In the past credit played a much larger influence than it does in today’s lending environment. Even so, there is no simple answer to this question because other determining factors must be taken into account: what kind of down payment will you be able to make on the purchase? Is it an investment property? The size of the loan you are attempting to acquire… all of the different answers one might provide to these questions will influence what type of credit score you must have to obtain financing.
Generally speaking in this market 620 is the lender requirement as far as credit is concerned. Although there are other means to consider regarding financing, seller financing for example or checking with your local credit union which will not take the same requirements (taking advantage of VA programs if available to you is also a smart direction to consider and discuss with your broker). Rather than focus on credit score, focus on your debt to income ratio (DTI), and reserve assets. I make this point because if you develop proper habits, your credit score will take care of itself.
Your DTI signifies how much money you have coming in (income) in relation to how much money you have going out (debt). If you make 1000 dollars a month, and spend 500 dollars a month in car payments, and credit card payments (utilities and telephones are generally not considered when calculating DTI), your DTI is 50% – that is 50% of your money is being spent on debt every month. As a general goal everyone should do everything in their power to keep their DTI as low as possible. Why? A low DTI, implies a high level of saving (something we could all probably do more of). If you are obligated to spend less every month in bills (credit cards, car payments, etc…) there is a larger opportunity for you to save and invest. Your reserve assets are going to consitute liquid assets available to you. You will most likely use this for your down payment, but you also want to consider what will be left after you purchase the home. Having large pools of assets (retirement, annuities, savings, CDs, stocks, mutual funds, etc) will inevitably lead to higher income levels as you collect interest, dividends, write off losses, etc…
I make these points because documenting your income and assets is going to be a requirement for home financing if you expect to get the best possible terms. Your DTI these days, and reserve requirements are of equal importance (if not more so) in this market than your credit score. Point in fact, a co-signer is usually brought on board to compensate for the lack of reserves or income, not to correct a poor credit score. If two people are on the loan, the lender will take the lower of the two credit scores.
You will be qualified to buy a house with no co-signer when your DTI is under 41%, and after closing (down payment and closing costs) you have 6 months in Principle Interest Taxes Insurance (PITI) reserves., that is liquid assets left over. These are general rules of thumb I lay out, not current lender requirements which change with the market.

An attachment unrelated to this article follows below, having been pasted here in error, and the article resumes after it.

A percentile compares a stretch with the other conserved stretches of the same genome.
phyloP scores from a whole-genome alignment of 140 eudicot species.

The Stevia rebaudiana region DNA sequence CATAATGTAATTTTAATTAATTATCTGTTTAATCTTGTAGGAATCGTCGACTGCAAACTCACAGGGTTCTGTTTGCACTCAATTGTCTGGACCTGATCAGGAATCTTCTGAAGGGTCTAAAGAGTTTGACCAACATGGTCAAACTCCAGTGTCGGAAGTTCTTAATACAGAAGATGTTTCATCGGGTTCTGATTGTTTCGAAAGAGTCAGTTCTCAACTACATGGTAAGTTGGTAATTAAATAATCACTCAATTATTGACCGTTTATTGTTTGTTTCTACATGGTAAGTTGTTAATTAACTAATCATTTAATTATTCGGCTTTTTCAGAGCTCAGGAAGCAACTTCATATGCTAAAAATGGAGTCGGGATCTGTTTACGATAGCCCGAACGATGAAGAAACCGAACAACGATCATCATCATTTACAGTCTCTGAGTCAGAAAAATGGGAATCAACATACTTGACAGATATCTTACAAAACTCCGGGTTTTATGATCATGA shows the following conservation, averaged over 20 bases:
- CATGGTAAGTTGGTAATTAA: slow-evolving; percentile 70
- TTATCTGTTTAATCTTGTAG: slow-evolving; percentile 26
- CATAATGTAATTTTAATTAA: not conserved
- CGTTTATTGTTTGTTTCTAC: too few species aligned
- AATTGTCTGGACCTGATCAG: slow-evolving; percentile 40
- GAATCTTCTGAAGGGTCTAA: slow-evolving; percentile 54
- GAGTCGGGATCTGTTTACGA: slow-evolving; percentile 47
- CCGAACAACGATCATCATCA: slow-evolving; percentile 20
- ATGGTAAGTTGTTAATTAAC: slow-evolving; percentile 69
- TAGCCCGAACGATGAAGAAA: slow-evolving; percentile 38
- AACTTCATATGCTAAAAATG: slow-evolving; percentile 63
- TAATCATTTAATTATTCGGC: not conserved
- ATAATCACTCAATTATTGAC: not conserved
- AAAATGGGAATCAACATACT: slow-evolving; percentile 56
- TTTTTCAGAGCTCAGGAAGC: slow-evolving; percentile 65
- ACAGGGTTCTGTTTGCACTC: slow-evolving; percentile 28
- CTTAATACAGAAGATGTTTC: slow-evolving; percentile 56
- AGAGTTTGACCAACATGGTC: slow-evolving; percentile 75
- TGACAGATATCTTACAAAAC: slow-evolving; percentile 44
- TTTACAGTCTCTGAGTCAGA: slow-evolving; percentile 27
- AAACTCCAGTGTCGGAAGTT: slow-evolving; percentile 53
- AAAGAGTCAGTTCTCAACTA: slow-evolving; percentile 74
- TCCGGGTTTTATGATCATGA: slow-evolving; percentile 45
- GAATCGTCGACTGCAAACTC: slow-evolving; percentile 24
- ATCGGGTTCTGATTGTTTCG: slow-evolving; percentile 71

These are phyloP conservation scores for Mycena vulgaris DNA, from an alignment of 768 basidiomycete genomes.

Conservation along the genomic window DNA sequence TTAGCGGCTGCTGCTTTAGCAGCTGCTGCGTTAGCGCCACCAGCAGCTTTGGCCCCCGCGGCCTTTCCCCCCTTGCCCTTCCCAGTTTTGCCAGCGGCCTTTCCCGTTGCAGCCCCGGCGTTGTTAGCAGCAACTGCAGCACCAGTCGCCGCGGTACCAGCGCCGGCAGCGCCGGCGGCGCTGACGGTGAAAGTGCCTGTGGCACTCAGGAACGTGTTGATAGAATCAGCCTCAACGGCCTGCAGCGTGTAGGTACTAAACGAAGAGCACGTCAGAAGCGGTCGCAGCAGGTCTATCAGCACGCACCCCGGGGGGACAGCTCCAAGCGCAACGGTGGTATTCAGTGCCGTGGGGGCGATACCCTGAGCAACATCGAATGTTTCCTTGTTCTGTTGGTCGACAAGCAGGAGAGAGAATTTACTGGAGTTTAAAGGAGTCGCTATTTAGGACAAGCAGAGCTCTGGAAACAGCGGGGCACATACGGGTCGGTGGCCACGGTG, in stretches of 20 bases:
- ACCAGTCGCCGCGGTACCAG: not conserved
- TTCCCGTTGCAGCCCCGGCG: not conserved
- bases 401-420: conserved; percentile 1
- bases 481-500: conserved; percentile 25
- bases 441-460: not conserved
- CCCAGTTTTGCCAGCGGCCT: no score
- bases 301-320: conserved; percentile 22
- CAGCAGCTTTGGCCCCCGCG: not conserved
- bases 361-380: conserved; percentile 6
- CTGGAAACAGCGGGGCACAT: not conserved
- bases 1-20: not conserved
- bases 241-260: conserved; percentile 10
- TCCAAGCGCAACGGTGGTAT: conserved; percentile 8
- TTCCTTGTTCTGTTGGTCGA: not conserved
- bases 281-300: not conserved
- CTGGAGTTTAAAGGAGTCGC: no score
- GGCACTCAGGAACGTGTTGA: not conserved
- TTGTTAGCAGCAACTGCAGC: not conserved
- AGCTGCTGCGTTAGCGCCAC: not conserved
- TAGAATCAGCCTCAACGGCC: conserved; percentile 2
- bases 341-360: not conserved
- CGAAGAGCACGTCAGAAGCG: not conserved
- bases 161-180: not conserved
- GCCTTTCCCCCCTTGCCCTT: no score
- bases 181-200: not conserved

I mentioned if you practice good habits, your credit score will take care of itself. Don’t keep large balances which require large monthly payments (a lot of which is interest), if you do you will have a high debt to income ratio. Pay those down under 20% or completely off to keep the interest accruing minimal, and the majority of your payment going towards the balance… this will keep your DTI low, and inadvertantly improve your credit.
By no means am I trying to suggest credit scores are not important, rather I am suggesting if we focus on proper spending habits, avoid unnecessary debt, and save wisely… homeownership is possible for anyone, and your credit scores will take care of themselves.
One of the myths in the use of co-signers is that it can offset a low credit score. Co-signers are used primarily to strengthen an application that has some strengths, but not enough to stand alone. Sometimes it can be length of employment.
For example, a recent college graduate who has only a few months on the job, but has the income and credit to otherwise meet loan guidelines. Sometimes it is a shortfall on the income side, but with good credit. It would likely be a situation where income is going to increase at some point, but the added strength of the co-signer’s income and payment history make the loan a good credit risk.
So, you can see that other factors such as a debt-to-income ratio or length of employment are just as important as a good credit rating in avoiding the need for a co-signer. And the higher the credit score, the better. But anything under 620 for a credit score will make it nearly impossible even if a co-signer is available. And any unresolved credit issues or 30 day late payments in the past 12 months even if the credit score is 620 or above may limit the chances for approval, too. And having the best co-signer in the world will not change that.